Martin Kraftl from Oxfordshire County Council said that the Transport Strategy includes working on creating better cycling and walking routes in Headington. There is a huge amount to be done but we must be doing something right as there is 25% less traffic in the city than there was 20 years ago.


Cllr Simmons asked how the City Council comments on the County’s Local Transport  ...  view the full minutes text for item 93.


Workplace parking levies pdf icon PDF 113 KB



Background Information

The Scrutiny Committee has asked to consider the pros and cons of a proposed workplace parking levy for Oxford.

Why is it on the agenda?

For the Scrutiny Committee to consider emerging proposals for the introduction of a workplace parking levy in the city.  The following documents are included:

·         House of Commons Library: Workplace Parking Levy.

·         Oxford Transport Strategy.

·         Report to Oxfordshire County Council’s Cabinet on 22 November 2016.


Cllr Simmons, the Committee’s Lead Member has suggested the following lines of inquiry for this discussion:

·         Have there been any developments since the county cabinet decision on 22 November to approve the development of an outline business case for a WPL and explore a possible congestion charging scheme by October 2017?

·         Has any initial engagement been undertaken with businesses in the city about the proposed WPL?

·         What are the key lessons from the WPL in Nottingham?

·         What issues have been raised about the suitability of congestion charging for Oxford?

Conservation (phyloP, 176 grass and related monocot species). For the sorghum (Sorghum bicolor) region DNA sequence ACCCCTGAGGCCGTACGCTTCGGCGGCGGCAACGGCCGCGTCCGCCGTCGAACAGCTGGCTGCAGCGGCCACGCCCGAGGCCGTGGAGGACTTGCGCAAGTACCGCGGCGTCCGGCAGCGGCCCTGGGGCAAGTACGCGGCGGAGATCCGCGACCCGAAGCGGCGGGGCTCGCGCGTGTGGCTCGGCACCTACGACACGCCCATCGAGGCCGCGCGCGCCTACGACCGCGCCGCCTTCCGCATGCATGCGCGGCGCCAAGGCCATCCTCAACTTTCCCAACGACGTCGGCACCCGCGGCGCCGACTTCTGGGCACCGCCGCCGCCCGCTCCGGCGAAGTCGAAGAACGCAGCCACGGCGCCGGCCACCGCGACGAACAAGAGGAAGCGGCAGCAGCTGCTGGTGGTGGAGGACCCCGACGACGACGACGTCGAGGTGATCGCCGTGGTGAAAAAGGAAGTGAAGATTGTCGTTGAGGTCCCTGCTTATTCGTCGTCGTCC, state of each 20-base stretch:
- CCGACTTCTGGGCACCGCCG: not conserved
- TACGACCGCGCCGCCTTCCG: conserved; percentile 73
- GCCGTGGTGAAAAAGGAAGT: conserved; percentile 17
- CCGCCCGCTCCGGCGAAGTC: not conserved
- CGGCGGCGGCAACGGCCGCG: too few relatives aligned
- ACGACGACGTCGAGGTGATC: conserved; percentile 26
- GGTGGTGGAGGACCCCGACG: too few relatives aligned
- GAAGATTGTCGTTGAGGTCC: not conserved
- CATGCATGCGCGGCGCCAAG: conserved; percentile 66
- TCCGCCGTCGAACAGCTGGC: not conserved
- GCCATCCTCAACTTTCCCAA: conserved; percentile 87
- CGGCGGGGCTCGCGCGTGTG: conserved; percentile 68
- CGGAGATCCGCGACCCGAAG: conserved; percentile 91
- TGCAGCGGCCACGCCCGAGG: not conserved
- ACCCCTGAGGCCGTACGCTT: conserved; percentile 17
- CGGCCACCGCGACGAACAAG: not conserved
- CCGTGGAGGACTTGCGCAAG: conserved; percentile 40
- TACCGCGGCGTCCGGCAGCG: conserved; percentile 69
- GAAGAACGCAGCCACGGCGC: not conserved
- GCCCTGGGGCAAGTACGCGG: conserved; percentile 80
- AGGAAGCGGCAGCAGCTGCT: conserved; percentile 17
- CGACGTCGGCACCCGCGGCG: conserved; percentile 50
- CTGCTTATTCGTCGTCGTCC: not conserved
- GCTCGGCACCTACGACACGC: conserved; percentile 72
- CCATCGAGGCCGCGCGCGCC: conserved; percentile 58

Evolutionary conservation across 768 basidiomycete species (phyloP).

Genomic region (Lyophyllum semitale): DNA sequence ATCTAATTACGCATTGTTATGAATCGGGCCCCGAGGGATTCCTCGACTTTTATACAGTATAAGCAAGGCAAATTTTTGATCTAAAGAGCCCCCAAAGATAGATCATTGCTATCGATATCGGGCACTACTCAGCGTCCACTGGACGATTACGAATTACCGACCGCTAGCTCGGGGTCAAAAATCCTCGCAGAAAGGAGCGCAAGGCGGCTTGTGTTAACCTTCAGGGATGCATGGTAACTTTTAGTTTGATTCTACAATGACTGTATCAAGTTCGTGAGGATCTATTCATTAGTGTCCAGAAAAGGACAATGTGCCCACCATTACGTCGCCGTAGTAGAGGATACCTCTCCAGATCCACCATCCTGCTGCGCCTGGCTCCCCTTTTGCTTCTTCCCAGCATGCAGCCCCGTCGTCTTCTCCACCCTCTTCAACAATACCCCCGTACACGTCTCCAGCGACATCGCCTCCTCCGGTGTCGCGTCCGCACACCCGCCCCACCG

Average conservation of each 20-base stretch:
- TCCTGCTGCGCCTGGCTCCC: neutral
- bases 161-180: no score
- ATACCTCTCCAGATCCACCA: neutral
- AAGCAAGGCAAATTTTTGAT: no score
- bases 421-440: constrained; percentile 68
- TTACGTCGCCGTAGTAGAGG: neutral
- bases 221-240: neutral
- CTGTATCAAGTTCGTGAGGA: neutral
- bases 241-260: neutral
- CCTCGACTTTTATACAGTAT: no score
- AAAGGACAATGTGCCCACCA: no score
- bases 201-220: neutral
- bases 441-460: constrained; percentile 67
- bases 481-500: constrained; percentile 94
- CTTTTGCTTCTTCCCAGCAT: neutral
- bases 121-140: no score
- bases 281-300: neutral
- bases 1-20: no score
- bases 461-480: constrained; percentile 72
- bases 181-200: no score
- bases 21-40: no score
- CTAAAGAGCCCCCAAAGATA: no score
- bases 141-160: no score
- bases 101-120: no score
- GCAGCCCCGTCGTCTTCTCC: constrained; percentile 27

Who has been invited to comment?

·         Councillor Alex Hollingsworth, Board Member for Planning and Regulatory Services.

·         Martin Kraftl, Oxfordshire County Council.

·         Stewart Wilson, Oxfordshire County Council.




Additional documents:


Stewart Wilson from Oxfordshire County Council explained that the County’s cabinet had approved the work for a congestion charge and a workplace levy at its last meeting. Officers are at the pre-planning phase of the project and haven’t started engagement yet.


Nottingham City Council had used the money raised through a workplace levy to fund a tram system and connected bus service. Overall private vehicle numbers are down. Oxfordshire County Council has had a discussion with a previous director of Nottingham to understand issues.


Cllr Taylor asked how work place levies operate for people who need to take their car for work uses. Mr Wilson said that Nottingham’s levy has exemptions eg for hospital workers and places with fewer than 10 workers. Not sure yet whether Oxfordshire will have any exemptions.


Cllr Fry asked what the charge would be. Nottingham charges around £375 – £400 per space per year.  Employers are liable for the change and it is up to them if they pass it onto their employees. Businesses only pay for spaces they use.


Cllr Henwood said he was concerned with people parking their car in Cowley and then catching the bus into the city. Would a city centre levy be followed up with a citywide CPZ?  Mr Wilson said it was something to consider, the proposed levy was likely to be applicable to the whole of Oxford.


Cllr Chapman said that there will have to be significantly better public transport to convince people that a levy was a good idea.


Cllr Tanner said that if we do nothing parking and traffic jams will get worse. Its unlikely things will improve unless the County can bring in the levy to pay for the new schemes. eg high speed rapid buses.


We need to ask employers “do they want workers to come to work on time?” If yes, then they need to pay for dead space of car parks for more productive means. Businesses can avoid it by not providing car parking.


Cllr Fry asked if we could price variations by zones eg higher in city centre, than surrounds. Mr Wilson said it was worth considering, however businesses might move out of the city to surrounding areas to avoid the higher costs. This would mean the city could lose vitality.